Today marks Black Ribbon Day and the signing of the Ribbentrop-Molotov pact
On 23 August 1939, German Foreign Minister Joachim von Ribbentrop and Soviet Foreign Minister Vyacheslav Molotov met in Moscow to sign a document that would change the course of history.
Officially known as the Treaty of Non-Aggression between Germany and the Union of Soviet Socialist Republics, it would become known simply as the Ribbentrop-Molotov Pact, an agreement that would see a German-Soviet carve-up of Poland.
The following day, newspapers Pravda and Izvestia splashed with the pact's public sections, but not the secret protocol, along with a photograph of Molotov signing the treaty, with a smiling Stalin looking on.
The news was met with global shock with France and Britain demanding a meeting with the Soviet military negotiator Kliment Voroshilov, who told them, "in view of the changed political situation, no useful purpose can be served in continuing the conversation".
Hitler told the British ambassador to Berlin that the pact prevented Germany from facing a two-front war, and that Britain should accept his demands on Poland.
Britain refused and signed a defence pact with Poland forcing Hitler to change his invasion plans from August 26th to September 1st.
With the nation already struggling to keep the full weight of the Wehrmacht at bay, the pre-dawn hours of September 17th saw the country’s porous defences to the East deluged as Red Army forces invaded.
Demonstrating the full depth of his cunning, Molotov, the Soviet Union’s Minister of Foreign Affairs, issued a declaration to Poland’s Ambassador in Moscow stating that, because Poland’s government had “disintegrated” and was “no longer showing any sign of life”, agreements between the USSR and Poland had ceased to exist.
The Soviet Union, he argued, had no choice but to cross the Polish border in order to protect the people of Ukraine and Belarus from the threat posed to them by Poland’s collapse.
Poland was now in a war it had no possibility of winning, trapped between two behemoths.
Numbers vary depending on the source material, but all agree that the Red Army committed anything between half-a-million and a million men to the campaign. These were further bolstered by a minimum of 4,000 tanks and 2,000 aircraft.
The majority of Poland’s eastern forces had already been deployed elsewhere in a bid to halt the German advance, others were in the midst of regrouping as they awaited Allied aid.
In accordance with some estimates, Poland’s eastern flank was left defended by just 20,000 troops of the Border Protection Corps.
If there is a surprise, it is that the nation did not fold immediately.
In some instances, the Red Army had made advances of up to 60 kilometres on the opening day of hostilities, but in other areas they had met with dogged resistance – Grodno held out for four days, while Lwów (modern day Lviv) fell on September 22nd after Germany’s General Guderian handed the siege over to the Soviets.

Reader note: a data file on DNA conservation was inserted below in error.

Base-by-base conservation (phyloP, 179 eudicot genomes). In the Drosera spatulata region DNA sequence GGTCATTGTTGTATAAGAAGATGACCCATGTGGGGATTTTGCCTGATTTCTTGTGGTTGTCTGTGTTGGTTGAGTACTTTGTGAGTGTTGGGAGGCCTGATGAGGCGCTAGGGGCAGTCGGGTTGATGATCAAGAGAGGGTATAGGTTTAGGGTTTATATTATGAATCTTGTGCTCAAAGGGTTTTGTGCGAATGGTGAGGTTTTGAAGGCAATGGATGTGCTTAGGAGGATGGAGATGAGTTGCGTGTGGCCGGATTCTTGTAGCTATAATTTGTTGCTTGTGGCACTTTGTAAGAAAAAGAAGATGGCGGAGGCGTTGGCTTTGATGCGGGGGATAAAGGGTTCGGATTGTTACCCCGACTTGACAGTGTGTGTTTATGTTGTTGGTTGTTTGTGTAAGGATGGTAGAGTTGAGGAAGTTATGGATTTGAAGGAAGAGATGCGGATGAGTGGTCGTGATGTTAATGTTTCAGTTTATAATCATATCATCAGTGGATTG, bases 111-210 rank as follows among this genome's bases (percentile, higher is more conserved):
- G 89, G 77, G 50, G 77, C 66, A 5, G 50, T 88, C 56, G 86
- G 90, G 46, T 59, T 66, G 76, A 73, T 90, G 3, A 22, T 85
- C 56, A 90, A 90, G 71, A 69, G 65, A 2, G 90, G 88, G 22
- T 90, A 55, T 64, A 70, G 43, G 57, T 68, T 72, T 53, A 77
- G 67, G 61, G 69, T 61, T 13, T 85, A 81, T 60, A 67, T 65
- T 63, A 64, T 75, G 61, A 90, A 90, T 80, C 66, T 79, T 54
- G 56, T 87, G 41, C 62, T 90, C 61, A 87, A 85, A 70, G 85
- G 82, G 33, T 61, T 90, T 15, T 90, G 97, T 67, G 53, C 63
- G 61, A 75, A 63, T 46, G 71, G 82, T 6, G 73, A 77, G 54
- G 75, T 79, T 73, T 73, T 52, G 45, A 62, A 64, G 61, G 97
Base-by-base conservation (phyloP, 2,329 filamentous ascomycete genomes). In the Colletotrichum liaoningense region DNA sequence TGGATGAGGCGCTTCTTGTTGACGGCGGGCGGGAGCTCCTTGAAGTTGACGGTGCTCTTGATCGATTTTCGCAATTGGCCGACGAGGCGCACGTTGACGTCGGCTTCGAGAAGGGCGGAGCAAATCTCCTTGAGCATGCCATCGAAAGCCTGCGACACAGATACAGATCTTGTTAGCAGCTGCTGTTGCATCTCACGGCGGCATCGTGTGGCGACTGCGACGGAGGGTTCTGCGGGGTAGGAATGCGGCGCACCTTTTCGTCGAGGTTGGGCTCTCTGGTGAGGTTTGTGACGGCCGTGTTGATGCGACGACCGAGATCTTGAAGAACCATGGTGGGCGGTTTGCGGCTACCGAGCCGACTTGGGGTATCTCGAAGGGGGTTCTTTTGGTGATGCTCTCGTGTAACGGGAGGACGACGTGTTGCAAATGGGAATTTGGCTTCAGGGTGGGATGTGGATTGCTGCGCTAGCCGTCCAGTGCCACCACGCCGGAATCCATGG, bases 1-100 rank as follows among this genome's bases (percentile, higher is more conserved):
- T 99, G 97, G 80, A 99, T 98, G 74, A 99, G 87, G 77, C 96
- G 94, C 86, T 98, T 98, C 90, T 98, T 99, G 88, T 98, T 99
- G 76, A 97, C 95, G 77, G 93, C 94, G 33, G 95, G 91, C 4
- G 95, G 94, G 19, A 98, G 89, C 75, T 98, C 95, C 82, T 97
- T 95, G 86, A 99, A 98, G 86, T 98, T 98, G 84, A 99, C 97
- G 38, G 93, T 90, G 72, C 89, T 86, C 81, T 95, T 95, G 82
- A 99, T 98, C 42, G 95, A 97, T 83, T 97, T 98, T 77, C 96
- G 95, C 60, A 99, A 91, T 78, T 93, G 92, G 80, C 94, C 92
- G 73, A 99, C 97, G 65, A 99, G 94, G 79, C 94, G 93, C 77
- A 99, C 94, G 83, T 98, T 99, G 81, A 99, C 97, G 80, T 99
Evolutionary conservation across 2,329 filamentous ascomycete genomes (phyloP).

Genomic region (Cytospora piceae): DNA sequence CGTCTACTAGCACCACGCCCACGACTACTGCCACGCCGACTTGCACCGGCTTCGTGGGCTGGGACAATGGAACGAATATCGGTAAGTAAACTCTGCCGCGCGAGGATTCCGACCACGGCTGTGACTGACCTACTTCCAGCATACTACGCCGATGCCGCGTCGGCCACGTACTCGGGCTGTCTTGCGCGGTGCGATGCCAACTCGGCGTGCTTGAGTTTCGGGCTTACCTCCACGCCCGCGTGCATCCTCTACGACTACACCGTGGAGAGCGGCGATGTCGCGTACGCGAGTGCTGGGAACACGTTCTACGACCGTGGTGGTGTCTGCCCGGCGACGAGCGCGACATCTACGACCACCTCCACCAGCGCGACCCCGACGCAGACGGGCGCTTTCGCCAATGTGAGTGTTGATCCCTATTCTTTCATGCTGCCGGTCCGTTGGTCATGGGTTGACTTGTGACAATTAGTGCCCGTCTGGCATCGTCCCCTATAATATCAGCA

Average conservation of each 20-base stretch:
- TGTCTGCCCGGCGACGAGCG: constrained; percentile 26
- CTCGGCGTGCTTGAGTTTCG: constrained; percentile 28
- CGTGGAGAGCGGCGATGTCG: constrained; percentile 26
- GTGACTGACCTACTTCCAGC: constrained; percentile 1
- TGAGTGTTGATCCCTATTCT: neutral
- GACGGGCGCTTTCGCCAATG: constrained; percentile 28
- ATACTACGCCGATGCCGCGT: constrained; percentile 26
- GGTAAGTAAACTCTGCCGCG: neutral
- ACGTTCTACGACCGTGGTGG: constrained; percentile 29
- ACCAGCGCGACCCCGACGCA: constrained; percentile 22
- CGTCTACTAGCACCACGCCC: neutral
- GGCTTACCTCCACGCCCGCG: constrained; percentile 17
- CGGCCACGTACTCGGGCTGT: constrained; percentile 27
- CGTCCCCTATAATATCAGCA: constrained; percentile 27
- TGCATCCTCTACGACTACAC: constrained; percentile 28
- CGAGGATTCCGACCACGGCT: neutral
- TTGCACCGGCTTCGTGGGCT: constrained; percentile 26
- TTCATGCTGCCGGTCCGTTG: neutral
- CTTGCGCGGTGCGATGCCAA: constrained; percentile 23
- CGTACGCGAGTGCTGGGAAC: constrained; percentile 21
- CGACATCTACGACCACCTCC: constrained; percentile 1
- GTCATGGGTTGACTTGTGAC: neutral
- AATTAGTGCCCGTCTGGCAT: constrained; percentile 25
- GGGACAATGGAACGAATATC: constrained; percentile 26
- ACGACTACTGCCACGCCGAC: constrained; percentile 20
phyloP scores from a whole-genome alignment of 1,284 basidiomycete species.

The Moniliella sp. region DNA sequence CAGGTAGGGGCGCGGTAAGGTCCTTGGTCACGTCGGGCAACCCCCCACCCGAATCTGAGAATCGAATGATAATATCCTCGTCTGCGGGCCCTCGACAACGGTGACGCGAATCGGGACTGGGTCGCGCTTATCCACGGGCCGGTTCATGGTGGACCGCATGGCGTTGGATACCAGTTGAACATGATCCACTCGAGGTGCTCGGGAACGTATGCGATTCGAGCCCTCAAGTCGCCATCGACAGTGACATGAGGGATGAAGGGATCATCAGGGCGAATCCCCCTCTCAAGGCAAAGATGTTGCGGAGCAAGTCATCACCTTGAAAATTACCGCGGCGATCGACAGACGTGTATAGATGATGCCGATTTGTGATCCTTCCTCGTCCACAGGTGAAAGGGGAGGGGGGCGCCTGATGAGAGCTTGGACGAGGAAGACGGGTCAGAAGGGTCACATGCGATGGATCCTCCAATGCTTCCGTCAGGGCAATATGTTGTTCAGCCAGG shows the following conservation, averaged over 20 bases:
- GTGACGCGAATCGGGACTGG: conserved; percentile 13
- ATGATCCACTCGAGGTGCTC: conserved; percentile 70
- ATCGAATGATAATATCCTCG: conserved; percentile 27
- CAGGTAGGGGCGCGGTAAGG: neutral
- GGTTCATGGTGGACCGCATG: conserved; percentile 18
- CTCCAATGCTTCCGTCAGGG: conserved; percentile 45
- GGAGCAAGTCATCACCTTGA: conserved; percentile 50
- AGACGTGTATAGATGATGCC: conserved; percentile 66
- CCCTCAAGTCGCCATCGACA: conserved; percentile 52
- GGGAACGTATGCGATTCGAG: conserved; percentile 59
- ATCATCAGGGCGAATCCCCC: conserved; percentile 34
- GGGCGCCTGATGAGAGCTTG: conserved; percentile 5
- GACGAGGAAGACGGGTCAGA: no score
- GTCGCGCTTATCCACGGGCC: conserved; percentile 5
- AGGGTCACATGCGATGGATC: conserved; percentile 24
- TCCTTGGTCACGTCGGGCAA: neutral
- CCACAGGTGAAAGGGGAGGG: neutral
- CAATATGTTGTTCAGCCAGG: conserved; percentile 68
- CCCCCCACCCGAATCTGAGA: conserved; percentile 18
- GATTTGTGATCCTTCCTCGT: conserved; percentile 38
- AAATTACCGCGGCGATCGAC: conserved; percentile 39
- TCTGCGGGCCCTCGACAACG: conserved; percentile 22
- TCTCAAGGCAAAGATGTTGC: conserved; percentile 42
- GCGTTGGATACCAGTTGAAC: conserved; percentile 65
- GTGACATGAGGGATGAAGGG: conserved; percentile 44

There were, even, token victories, most notably the Battle of Szack on September 28th.
The writing, however, was on the wall. September 28th saw the signing of the German-Soviet Treaty of Friendship, Cooperation and Demarcation, a pact that ratified a modified border between the two aggressors, and days later, on October 6th, General Franciszek Kleeberg surrendered to the Germans following the four-day Battle of Kock, thereby becoming the last Polish commander to lay down arms in what history now recognizes as The September Campaign.
The war on two fronts was over. Poland had fallen.
Whilst Nazi atrocities are well documented, the Soviets were themselves guilty of numerous vile actions.
From the outset of the invasion, commissars had sown troops with stories of a nation in the grip of unjust landowners and a social elite, in the process creating a climate that saw unchecked brutality. This did not rescind with Poland’s capitulation.
Marketed by Moscow as a ‘liberation campaign’, the ‘Sovietisation’ that subsequently followed saw anything of up to a million Poles exiled to Siberia – and some claim even more.
Notoriously, approximately 22,000 Polish officers and intelligentsia captured in the September Campaign were later executed in Katyń Forest the following Spring, the massacre coming to light when the mass graves were discovered by German forces.
Used as a propaganda vehicle by the Nazis to drive a wedge between the Allies, the bloodbath has come to be seen by many Poles as emblematic of the Ribbentrop-Molotov Pact and all that followed.
On 23 September 2008, 409 members of the European Parliament signed a declaration for August 23rd as the European Day of Remembrance for Victims of Stalinism and Nazism.
The declaration said: "The mass deportations, murders and enslavements committed in the context of the acts of aggression by Stalinism and Nazism fall into the category of war crimes and crimes against humanity. Under international law, statutory limitations do not apply to war crimes and crimes against humanity.”
The remembrance day has been officially recognised by EU countries since 2009.